A couple of weeks ago, my fellow Spinners offered these two seemingly contradictory prognoses of the future of marketing. The contradiction, I believe, is in the conflation of the ideas of media buying and marketing. Yes, media buying is going to get easier (or, at least, more automated). And I agree with Cory’s prediction of consolidation in the industry. But that doesn’t do much to ease the crisis of confidence mentioned by Dave Morgan. That’s still very real.

The problem here is one of complexity. Markets are now complex. Actually, they’ve always been complex, but now they’re even more complex and we marketers can no longer pretend that they’re otherwise. When things get complex, our ability to predict outcomes takes a nosedive.

At the same time, an avalanche of available data makes marketers more accountable than ever. This data, along with faster, smarter machines, offers the promise of predictability, but it’s a dangerous illusion. If anything, the data and AI is just revealing more of the complexity that lurks within those markets.

And here is the crux of the dilemma that lives between the two quotes above. Yes, marketing is becoming more powerful, but the markets themselves are becoming more unpredictable. And marketers are squarely caught on the horns of that dilemma. We sign on to deliver results and when those results are no longer predictable, we feel our job security rapidly slipping away.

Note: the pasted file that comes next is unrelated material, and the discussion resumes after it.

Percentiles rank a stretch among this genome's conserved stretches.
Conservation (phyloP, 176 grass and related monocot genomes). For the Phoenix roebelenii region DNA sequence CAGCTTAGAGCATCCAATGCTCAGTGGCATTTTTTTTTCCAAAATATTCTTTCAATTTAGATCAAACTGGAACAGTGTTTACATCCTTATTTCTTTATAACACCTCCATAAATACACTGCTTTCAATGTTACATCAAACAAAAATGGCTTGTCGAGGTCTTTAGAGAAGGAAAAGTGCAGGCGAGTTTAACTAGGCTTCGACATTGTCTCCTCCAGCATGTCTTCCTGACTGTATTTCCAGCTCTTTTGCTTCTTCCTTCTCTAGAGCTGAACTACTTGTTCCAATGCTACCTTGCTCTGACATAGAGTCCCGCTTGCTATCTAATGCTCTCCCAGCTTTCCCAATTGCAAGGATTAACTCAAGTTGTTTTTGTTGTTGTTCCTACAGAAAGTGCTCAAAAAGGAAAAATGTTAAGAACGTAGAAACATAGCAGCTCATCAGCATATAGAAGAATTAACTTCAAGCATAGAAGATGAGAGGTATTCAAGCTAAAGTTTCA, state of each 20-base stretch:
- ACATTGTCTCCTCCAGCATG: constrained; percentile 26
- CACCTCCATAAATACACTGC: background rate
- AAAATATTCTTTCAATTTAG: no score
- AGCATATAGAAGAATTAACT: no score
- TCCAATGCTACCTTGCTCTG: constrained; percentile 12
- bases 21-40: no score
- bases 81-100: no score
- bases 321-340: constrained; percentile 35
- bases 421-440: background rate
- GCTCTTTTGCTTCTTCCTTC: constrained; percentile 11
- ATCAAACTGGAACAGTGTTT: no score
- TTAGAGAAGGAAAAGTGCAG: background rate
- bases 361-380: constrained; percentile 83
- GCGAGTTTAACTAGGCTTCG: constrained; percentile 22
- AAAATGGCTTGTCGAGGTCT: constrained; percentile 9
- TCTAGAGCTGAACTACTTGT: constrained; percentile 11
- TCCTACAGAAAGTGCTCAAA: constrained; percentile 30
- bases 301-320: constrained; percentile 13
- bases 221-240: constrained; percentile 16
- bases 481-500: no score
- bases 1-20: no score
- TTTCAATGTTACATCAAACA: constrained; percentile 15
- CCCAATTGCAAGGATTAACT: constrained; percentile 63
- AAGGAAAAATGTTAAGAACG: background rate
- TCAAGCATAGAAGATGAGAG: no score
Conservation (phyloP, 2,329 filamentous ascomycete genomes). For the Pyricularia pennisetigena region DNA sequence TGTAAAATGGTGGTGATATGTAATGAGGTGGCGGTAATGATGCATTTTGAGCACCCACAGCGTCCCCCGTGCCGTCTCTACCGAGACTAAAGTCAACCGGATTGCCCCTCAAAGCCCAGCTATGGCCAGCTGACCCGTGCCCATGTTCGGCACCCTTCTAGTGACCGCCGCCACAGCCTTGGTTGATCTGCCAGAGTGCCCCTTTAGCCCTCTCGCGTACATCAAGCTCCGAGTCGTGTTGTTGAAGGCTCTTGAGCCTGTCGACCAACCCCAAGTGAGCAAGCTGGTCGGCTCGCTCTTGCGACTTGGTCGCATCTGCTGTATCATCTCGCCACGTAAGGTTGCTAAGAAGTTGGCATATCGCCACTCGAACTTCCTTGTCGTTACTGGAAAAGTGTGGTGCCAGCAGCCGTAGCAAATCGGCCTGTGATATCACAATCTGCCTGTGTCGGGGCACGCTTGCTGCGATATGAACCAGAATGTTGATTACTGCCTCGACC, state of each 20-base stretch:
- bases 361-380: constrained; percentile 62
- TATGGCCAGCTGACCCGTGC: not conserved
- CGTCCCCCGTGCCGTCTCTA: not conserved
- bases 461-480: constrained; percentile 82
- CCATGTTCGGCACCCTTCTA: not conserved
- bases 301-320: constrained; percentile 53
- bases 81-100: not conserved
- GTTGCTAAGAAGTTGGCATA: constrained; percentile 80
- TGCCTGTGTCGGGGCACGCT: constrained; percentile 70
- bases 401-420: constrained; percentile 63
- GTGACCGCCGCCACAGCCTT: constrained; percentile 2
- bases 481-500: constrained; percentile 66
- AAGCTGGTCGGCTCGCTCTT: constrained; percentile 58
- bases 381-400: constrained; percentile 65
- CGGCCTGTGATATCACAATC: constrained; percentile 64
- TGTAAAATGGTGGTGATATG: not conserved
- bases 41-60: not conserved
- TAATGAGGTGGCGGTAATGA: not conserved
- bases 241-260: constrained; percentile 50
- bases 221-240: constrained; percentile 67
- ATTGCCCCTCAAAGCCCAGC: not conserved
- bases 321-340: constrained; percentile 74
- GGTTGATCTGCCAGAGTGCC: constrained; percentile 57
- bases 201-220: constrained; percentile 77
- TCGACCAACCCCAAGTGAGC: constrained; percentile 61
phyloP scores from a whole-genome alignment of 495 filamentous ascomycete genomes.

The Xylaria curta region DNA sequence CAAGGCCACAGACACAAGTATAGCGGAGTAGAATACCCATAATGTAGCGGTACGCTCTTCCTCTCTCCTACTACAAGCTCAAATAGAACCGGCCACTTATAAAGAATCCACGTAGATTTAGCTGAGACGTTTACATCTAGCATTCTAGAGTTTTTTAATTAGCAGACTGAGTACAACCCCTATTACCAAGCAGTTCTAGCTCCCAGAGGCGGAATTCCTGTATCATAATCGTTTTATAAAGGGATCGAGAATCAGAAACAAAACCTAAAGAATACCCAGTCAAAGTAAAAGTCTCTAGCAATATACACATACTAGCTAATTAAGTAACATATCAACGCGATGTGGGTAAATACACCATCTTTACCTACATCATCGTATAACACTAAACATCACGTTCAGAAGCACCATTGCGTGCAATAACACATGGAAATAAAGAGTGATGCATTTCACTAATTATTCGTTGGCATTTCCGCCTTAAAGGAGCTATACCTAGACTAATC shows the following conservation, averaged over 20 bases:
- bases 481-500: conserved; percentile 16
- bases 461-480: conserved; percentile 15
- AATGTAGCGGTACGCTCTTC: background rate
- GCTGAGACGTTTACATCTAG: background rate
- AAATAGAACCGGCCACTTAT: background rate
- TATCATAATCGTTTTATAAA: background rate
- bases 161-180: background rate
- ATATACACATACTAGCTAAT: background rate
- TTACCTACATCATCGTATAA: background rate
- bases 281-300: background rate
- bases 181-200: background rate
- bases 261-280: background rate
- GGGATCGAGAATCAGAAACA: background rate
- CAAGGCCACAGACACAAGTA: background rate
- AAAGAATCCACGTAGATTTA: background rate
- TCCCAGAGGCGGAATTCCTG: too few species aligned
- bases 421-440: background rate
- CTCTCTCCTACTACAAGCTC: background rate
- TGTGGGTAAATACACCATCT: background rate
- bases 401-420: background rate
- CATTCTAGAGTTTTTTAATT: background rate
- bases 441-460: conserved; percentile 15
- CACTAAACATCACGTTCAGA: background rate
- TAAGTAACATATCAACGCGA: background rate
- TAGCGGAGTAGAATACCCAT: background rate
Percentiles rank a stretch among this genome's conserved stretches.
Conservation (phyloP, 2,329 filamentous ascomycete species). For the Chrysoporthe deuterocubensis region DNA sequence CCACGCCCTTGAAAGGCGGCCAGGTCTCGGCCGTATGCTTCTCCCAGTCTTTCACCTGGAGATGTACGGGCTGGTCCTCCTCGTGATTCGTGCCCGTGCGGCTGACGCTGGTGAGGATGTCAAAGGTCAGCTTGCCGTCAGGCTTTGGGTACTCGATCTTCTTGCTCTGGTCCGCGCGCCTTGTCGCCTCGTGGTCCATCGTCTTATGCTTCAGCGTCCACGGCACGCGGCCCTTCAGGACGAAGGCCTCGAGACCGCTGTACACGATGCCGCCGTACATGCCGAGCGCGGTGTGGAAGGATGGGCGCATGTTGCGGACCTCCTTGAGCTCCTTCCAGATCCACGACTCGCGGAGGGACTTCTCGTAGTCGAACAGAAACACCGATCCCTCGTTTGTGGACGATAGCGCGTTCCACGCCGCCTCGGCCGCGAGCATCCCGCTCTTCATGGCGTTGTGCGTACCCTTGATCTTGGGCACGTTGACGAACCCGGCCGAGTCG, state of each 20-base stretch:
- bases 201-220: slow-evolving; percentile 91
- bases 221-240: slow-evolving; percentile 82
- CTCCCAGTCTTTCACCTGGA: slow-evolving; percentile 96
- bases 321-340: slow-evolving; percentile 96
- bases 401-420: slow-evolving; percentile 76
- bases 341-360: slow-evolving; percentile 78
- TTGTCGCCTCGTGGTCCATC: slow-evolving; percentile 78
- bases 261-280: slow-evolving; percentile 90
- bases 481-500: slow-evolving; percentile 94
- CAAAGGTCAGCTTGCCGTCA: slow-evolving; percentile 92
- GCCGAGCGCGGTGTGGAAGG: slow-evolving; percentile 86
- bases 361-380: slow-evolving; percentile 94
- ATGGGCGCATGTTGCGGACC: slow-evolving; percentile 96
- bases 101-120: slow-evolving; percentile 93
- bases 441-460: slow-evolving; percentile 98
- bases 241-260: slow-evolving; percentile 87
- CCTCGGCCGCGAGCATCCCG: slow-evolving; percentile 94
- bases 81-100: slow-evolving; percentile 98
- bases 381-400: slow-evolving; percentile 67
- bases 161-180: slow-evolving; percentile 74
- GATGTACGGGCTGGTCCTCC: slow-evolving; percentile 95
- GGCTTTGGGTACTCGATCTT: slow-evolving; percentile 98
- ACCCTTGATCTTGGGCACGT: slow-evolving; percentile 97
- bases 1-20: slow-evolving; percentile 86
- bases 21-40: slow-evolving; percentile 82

Cory Treffiletti talks about vision – which also goes by the name of strategy. It sounds good, but here’s the potential problem with that. In massively complex environments, strategy in the wrong hands can become a liability. It leads to an illusion of control, which is part of a largely disproven and outdated corporate mindset. You can blindly follow a strategy right into a dead end because strategies depend on beliefs and beliefs can dramatically alter your perception of what’s real. No one can control a complex environment. The best you can do is monitor and react to that environment. Of course, those two things can – and should – become a strategy in and of themselves.

Strategy is not dead. It can still make a difference. But it needs to be balanced with two other “S’s” – Sense making and Synthesis. These are the things that make a difference in a world of complexity.